Sometimes, it is said, truth is stranger than fiction. And, as director Garth Davis has perhaps discovered, filming such truths can be more difficult than filming fiction. Lion, based on the autobiographical tale of Saroo Brierley, tells of the author’s amazing journey from being lost at age 5 on the streets of Calcutta, more than a thousand miles from home, to his return journey as an adult to discover the place and people he left behind. By turns sad, frightening, and inspirational, the movie is impeded only by the difficulty of bridging the 25-year span between segments and accepting the older lead (Dev Patel) as a replacement for his younger self (Sunny Pawar).
Lion begins in a small village in India circa 1990 where a young boy, Saroo (Sunny Pawar), works with his older brother, Guddu (Abhishek Bharate), to complete chores that will help their mother, Kamla (Pryanka Bose), put a little more food on the table. One day, Guddu tells Saroo that he will be traveling by train to a distant city to find work. Despite his young age, Saroo insists that he comes along. His stubbornness is such that Guddu eventually relents but, along the way, the two brothers become separated and Saroo eventually disembarks in Calcutta not knowing where he is, how to speak the language, or the name of the village he has come from. Fortune smiles on the confused and frightened young boy — he is eventually adopted by an Australian couple, Sue and John Brierley (Nicole Kidman and David Wenham), and grows up with only dim memories of his biological mother and siblings. A quarter-century later, an adult Saroo (Dev Patel), uses Google Earth to research his past and make the decision to seek out his birthplace and contact any surviving relatives. More than anything, he hopes to be reunited with his mother and Guddu.
Lion’s first half, which focuses on the young Saroo, is exceptionally well done. Davis effectively captures the boy’s fear and confusion at being separated from his brother then stranded in a strange country where he understands nothing, can’t speak the language and doesn’t know the culture. Non-professionally trained actor Pawar (who doesn’t speak English) conveys the essence of a child’s view of this big, frightening world.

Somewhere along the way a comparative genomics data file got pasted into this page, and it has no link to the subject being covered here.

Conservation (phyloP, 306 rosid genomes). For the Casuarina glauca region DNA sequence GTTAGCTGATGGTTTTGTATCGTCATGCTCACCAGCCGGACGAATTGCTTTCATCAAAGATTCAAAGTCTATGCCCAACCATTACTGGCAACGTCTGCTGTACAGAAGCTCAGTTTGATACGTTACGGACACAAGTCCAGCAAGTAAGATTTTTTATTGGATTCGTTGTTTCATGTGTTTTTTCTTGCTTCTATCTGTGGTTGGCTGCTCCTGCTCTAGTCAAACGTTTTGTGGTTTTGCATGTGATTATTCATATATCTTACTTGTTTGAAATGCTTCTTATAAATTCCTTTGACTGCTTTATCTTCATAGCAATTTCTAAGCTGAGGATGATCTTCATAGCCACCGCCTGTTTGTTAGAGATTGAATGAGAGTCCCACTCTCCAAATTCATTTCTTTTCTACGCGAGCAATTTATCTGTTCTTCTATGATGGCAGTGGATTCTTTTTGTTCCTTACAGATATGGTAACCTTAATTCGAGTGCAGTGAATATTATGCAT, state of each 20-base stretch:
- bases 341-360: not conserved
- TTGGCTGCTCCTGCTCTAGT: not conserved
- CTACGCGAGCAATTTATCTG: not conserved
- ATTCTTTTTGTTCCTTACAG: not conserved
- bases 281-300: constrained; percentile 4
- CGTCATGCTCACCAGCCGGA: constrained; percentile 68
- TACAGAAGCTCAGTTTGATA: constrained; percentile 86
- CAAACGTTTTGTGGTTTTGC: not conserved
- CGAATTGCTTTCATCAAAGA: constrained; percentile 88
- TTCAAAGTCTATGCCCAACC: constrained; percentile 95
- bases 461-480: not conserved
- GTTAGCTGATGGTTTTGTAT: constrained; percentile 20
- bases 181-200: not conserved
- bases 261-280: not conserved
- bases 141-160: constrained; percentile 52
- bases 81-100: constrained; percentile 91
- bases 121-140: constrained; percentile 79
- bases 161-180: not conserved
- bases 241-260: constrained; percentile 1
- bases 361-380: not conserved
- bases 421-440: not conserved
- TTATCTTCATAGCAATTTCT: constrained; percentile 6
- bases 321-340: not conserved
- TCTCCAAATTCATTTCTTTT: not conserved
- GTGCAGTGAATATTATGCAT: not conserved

The film loses traction when it shifts to the modern day. Although there’s nothing wrong with Patel’s portrayal, there’s a disconnect between his interpretation of Saroo and Pawar’s. Admittedly, 25 years have passed, but it’s difficult for the viewer to accept these two actors as playing the same person. And, although Saroo’s trek back to the town of his birth is critical to finishing the film’s narrative arc, the character is less interesting as an adult than as a child and the story lacks the intensity evident during the first segment. Rooney Mara’s role as Saroo’s girlfriend, Lucy, is superfluous. She’s intended to illustrate the success he has achieved in assimilating and provide a "sounding board" for him but the part seems shoehorned in.
Although Mara is a poor fit for the storyline, the same can’t be said of Kidman, who puts aside her Hollywood stardom to take on a small, unglamorous role. This isn’t a flashy part but Kidman was drawn to the story and the real Sue Brierley (whom she plays) endorsed the Australian-raised actress to be her cinematic doppelganger. Although some of the key actors in Khandwa and Calcutta are professional, many are not. In the final scene, for example, there are no hired extras. Everyone is an actual resident of the area.
For Davis, the producers, and the cast, telling the story has been a passion. The documentary footage that closes the film was shot by Davis for a 60 Minutes special detailing Saroo’s life. Patel immersed himself in the history of his character in order to be better able to play him. And the production team refused to move the setting from Australia to America to acquire the support of a major studio (and the associated money). Lion represents a commitment from those involved and, flaws aside, it’s an amazing tale of resilience and determination.